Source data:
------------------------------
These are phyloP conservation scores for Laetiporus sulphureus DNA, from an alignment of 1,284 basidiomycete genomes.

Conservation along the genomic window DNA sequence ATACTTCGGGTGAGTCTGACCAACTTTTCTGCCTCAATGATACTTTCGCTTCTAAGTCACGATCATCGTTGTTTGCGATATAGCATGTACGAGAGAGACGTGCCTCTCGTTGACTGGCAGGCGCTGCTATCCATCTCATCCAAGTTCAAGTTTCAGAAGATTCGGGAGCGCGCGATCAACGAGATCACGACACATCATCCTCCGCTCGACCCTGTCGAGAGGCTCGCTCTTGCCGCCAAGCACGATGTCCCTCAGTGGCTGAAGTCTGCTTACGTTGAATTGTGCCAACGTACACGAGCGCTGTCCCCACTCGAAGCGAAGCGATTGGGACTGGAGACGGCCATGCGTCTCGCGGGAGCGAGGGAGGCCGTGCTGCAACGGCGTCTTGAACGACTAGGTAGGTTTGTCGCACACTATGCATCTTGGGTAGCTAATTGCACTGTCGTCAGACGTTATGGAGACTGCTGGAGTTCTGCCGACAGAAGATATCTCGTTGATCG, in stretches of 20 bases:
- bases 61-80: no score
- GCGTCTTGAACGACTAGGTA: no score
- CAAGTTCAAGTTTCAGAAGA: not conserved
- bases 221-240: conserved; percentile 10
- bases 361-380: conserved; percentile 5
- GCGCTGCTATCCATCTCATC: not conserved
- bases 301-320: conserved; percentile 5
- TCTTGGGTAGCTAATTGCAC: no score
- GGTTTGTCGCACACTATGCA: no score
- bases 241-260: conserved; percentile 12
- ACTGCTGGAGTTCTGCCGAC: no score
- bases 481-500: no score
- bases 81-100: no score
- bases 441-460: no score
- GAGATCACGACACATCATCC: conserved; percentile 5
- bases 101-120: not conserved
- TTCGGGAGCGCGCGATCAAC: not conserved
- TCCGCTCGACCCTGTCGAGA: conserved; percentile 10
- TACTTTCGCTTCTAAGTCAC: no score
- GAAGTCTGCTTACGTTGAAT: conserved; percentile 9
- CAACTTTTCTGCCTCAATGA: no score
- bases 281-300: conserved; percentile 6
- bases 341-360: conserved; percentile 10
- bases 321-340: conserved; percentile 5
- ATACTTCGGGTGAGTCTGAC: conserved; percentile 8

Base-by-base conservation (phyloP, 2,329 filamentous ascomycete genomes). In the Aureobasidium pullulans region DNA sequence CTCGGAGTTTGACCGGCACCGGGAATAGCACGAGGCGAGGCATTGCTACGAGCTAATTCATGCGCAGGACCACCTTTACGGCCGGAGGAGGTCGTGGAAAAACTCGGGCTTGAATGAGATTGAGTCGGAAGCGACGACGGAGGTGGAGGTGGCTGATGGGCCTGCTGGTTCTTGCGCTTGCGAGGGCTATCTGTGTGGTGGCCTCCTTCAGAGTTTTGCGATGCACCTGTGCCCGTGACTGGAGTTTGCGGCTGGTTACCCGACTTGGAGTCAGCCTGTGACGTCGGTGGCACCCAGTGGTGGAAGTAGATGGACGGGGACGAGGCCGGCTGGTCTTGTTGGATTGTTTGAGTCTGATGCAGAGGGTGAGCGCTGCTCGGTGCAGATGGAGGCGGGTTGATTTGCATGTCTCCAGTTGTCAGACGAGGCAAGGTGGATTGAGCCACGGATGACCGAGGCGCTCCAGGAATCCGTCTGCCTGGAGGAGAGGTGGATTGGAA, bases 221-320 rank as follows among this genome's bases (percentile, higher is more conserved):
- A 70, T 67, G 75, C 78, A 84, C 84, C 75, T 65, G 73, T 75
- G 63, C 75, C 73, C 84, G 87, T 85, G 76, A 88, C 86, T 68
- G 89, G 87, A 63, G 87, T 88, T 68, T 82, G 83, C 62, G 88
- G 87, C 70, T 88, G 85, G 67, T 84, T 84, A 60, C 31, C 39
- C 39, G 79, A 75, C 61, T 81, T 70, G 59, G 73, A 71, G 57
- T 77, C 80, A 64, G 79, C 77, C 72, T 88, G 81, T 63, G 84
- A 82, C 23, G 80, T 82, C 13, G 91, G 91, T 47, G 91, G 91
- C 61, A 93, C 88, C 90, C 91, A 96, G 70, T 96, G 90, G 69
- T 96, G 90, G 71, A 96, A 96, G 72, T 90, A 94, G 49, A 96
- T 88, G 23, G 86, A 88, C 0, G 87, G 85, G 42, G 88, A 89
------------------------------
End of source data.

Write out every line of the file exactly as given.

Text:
These are phyloP conservation scores for Laetiporus sulphureus DNA, from an alignment of 1,284 basidiomycete genomes.

Conservation along the genomic window DNA sequence ATACTTCGGGTGAGTCTGACCAACTTTTCTGCCTCAATGATACTTTCGCTTCTAAGTCACGATCATCGTTGTTTGCGATATAGCATGTACGAGAGAGACGTGCCTCTCGTTGACTGGCAGGCGCTGCTATCCATCTCATCCAAGTTCAAGTTTCAGAAGATTCGGGAGCGCGCGATCAACGAGATCACGACACATCATCCTCCGCTCGACCCTGTCGAGAGGCTCGCTCTTGCCGCCAAGCACGATGTCCCTCAGTGGCTGAAGTCTGCTTACGTTGAATTGTGCCAACGTACACGAGCGCTGTCCCCACTCGAAGCGAAGCGATTGGGACTGGAGACGGCCATGCGTCTCGCGGGAGCGAGGGAGGCCGTGCTGCAACGGCGTCTTGAACGACTAGGTAGGTTTGTCGCACACTATGCATCTTGGGTAGCTAATTGCACTGTCGTCAGACGTTATGGAGACTGCTGGAGTTCTGCCGACAGAAGATATCTCGTTGATCG, in stretches of 20 bases:
- bases 61-80: no score
- GCGTCTTGAACGACTAGGTA: no score
- CAAGTTCAAGTTTCAGAAGA: not conserved
- bases 221-240: conserved; percentile 10
- bases 361-380: conserved; percentile 5
- GCGCTGCTATCCATCTCATC: not conserved
- bases 301-320: conserved; percentile 5
- TCTTGGGTAGCTAATTGCAC: no score
- GGTTTGTCGCACACTATGCA: no score
- bases 241-260: conserved; percentile 12
- ACTGCTGGAGTTCTGCCGAC: no score
- bases 481-500: no score
- bases 81-100: no score
- bases 441-460: no score
- GAGATCACGACACATCATCC: conserved; percentile 5
- bases 101-120: not conserved
- TTCGGGAGCGCGCGATCAAC: not conserved
- TCCGCTCGACCCTGTCGAGA: conserved; percentile 10
- TACTTTCGCTTCTAAGTCAC: no score
- GAAGTCTGCTTACGTTGAAT: conserved; percentile 9
- CAACTTTTCTGCCTCAATGA: no score
- bases 281-300: conserved; percentile 6
- bases 341-360: conserved; percentile 10
- bases 321-340: conserved; percentile 5
- ATACTTCGGGTGAGTCTGAC: conserved; percentile 8

Base-by-base conservation (phyloP, 2,329 filamentous ascomycete genomes). In the Aureobasidium pullulans region DNA sequence CTCGGAGTTTGACCGGCACCGGGAATAGCACGAGGCGAGGCATTGCTACGAGCTAATTCATGCGCAGGACCACCTTTACGGCCGGAGGAGGTCGTGGAAAAACTCGGGCTTGAATGAGATTGAGTCGGAAGCGACGACGGAGGTGGAGGTGGCTGATGGGCCTGCTGGTTCTTGCGCTTGCGAGGGCTATCTGTGTGGTGGCCTCCTTCAGAGTTTTGCGATGCACCTGTGCCCGTGACTGGAGTTTGCGGCTGGTTACCCGACTTGGAGTCAGCCTGTGACGTCGGTGGCACCCAGTGGTGGAAGTAGATGGACGGGGACGAGGCCGGCTGGTCTTGTTGGATTGTTTGAGTCTGATGCAGAGGGTGAGCGCTGCTCGGTGCAGATGGAGGCGGGTTGATTTGCATGTCTCCAGTTGTCAGACGAGGCAAGGTGGATTGAGCCACGGATGACCGAGGCGCTCCAGGAATCCGTCTGCCTGGAGGAGAGGTGGATTGGAA, bases 221-320 rank as follows among this genome's bases (percentile, higher is more conserved):
- A 70, T 67, G 75, C 78, A 84, C 84, C 75, T 65, G 73, T 75
- G 63, C 75, C 73, C 84, G 87, T 85, G 76, A 88, C 86, T 68
- G 89, G 87, A 63, G 87, T 88, T 68, T 82, G 83, C 62, G 88
- G 87, C 70, T 88, G 85, G 67, T 84, T 84, A 60, C 31, C 39
- C 39, G 79, A 75, C 61, T 81, T 70, G 59, G 73, A 71, G 57
- T 77, C 80, A 64, G 79, C 77, C 72, T 88, G 81, T 63, G 84
- A 82, C 23, G 80, T 82, C 13, G 91, G 91, T 47, G 91, G 91
- C 61, A 93, C 88, C 90, C 91, A 96, G 70, T 96, G 90, G 69
- T 96, G 90, G 71, A 96, A 96, G 72, T 90, A 94, G 49, A 96
- T 88, G 23, G 86, A 88, C 0, G 87, G 85, G 42, G 88, A 89